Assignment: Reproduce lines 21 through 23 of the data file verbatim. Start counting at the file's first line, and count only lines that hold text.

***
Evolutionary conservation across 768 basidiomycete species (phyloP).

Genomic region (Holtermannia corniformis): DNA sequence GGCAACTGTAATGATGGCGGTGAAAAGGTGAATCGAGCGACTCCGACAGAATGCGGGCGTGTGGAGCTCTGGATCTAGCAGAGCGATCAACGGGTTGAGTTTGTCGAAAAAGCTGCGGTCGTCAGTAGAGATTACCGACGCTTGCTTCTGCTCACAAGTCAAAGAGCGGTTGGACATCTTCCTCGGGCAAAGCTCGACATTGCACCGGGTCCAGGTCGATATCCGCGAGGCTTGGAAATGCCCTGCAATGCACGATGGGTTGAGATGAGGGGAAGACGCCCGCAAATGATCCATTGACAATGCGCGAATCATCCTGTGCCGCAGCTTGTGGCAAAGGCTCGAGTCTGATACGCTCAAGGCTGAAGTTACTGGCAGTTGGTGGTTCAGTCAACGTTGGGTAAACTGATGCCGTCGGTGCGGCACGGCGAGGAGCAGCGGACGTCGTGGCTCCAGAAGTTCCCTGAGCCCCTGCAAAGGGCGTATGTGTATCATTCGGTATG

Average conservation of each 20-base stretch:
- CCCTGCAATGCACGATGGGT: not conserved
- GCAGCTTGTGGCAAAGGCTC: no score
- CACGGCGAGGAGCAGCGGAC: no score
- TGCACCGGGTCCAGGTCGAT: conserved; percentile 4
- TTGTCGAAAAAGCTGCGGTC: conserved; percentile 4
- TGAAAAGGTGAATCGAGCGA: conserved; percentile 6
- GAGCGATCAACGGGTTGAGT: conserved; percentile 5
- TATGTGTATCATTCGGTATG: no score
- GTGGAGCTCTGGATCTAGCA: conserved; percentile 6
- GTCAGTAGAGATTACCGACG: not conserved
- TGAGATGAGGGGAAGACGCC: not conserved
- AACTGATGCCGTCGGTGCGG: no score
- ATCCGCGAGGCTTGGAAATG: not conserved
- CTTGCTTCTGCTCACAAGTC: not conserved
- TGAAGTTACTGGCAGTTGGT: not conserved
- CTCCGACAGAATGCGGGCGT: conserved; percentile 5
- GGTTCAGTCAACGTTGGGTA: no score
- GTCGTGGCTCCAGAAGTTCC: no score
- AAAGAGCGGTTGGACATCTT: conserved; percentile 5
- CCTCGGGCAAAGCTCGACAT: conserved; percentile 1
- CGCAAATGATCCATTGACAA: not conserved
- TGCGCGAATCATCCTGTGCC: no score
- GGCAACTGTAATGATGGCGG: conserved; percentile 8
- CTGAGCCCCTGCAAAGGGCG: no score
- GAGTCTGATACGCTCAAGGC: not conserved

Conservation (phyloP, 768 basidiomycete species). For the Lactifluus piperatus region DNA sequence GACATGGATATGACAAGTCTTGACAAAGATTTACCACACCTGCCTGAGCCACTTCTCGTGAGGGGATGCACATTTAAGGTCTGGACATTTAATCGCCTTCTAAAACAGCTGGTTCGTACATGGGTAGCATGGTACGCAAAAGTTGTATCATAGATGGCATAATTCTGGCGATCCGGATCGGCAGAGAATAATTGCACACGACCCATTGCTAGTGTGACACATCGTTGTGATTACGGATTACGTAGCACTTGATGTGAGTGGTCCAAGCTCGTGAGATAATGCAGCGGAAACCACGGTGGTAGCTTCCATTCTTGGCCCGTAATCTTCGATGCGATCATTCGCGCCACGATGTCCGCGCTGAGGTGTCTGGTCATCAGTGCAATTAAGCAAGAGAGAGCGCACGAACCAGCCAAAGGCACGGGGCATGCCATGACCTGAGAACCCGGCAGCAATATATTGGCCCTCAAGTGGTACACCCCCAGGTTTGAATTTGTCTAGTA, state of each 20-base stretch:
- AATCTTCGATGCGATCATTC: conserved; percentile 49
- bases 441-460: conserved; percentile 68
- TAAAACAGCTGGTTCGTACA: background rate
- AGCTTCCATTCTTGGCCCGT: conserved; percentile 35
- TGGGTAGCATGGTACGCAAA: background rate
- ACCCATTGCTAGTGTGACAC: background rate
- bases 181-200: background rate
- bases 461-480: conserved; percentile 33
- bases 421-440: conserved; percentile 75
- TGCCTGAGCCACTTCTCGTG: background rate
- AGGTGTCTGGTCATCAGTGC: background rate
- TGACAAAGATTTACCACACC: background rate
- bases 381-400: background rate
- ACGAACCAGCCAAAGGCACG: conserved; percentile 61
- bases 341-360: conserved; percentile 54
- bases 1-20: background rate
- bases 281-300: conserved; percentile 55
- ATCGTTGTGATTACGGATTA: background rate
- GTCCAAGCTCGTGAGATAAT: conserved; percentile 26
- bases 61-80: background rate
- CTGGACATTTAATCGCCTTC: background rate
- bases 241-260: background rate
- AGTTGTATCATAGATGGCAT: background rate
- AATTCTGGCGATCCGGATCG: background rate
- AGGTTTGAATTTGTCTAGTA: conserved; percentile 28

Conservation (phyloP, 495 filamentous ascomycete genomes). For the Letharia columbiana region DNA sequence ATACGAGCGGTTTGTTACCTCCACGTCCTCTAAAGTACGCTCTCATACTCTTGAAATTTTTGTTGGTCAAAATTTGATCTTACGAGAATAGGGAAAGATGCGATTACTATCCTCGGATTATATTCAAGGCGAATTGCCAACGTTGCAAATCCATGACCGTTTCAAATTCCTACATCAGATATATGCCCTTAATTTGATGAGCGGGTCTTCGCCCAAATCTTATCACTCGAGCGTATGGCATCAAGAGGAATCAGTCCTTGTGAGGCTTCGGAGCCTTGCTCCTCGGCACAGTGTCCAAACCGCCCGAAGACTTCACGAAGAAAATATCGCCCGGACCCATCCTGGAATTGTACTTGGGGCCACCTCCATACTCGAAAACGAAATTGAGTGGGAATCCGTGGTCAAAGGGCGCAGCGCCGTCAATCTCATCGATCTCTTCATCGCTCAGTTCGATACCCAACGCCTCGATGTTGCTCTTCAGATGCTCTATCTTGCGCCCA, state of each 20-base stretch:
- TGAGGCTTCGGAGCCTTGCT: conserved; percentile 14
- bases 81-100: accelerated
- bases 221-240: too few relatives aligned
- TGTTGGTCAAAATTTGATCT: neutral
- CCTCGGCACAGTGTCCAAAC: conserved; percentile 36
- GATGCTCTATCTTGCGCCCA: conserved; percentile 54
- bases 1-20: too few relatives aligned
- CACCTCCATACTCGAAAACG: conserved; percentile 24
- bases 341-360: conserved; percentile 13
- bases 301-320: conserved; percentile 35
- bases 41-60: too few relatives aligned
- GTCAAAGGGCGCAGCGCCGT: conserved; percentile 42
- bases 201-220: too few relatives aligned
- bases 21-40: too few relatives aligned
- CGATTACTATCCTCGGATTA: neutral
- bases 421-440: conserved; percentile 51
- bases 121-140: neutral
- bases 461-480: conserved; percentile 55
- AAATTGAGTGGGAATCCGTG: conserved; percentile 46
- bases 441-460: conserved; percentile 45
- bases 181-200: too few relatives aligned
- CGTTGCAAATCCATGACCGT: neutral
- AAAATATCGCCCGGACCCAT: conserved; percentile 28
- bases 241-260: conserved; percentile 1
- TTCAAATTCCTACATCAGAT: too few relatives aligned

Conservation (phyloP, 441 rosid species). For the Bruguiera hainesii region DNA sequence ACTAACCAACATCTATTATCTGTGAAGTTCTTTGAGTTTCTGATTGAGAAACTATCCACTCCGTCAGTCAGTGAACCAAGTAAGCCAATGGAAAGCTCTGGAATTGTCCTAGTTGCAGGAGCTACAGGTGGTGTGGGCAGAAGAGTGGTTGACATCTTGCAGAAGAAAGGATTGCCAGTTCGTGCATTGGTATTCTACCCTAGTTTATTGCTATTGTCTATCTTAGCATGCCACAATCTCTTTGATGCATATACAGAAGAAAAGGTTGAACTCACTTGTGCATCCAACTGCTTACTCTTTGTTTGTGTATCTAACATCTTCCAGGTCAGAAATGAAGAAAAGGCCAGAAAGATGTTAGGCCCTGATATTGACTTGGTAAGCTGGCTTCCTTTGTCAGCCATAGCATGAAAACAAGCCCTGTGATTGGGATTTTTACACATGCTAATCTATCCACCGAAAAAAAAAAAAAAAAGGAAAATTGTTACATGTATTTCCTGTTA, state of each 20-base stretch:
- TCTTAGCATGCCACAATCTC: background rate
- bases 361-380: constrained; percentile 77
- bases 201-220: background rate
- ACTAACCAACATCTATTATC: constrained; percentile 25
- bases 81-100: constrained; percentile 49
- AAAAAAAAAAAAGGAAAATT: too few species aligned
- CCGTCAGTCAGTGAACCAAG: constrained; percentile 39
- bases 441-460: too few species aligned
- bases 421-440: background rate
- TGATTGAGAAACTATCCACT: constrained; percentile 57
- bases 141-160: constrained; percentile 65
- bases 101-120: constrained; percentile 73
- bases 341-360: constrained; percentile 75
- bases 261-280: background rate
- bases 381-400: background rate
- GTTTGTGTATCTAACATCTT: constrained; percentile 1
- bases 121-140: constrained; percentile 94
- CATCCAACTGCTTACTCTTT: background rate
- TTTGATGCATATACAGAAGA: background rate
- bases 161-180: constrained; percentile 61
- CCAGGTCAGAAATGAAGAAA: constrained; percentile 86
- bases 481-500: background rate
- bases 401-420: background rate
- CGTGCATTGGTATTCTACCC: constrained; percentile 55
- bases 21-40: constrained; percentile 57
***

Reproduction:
- GTCGTGGCTCCAGAAGTTCC: no score
- AAAGAGCGGTTGGACATCTT: conserved; percentile 5
- CCTCGGGCAAAGCTCGACAT: conserved; percentile 1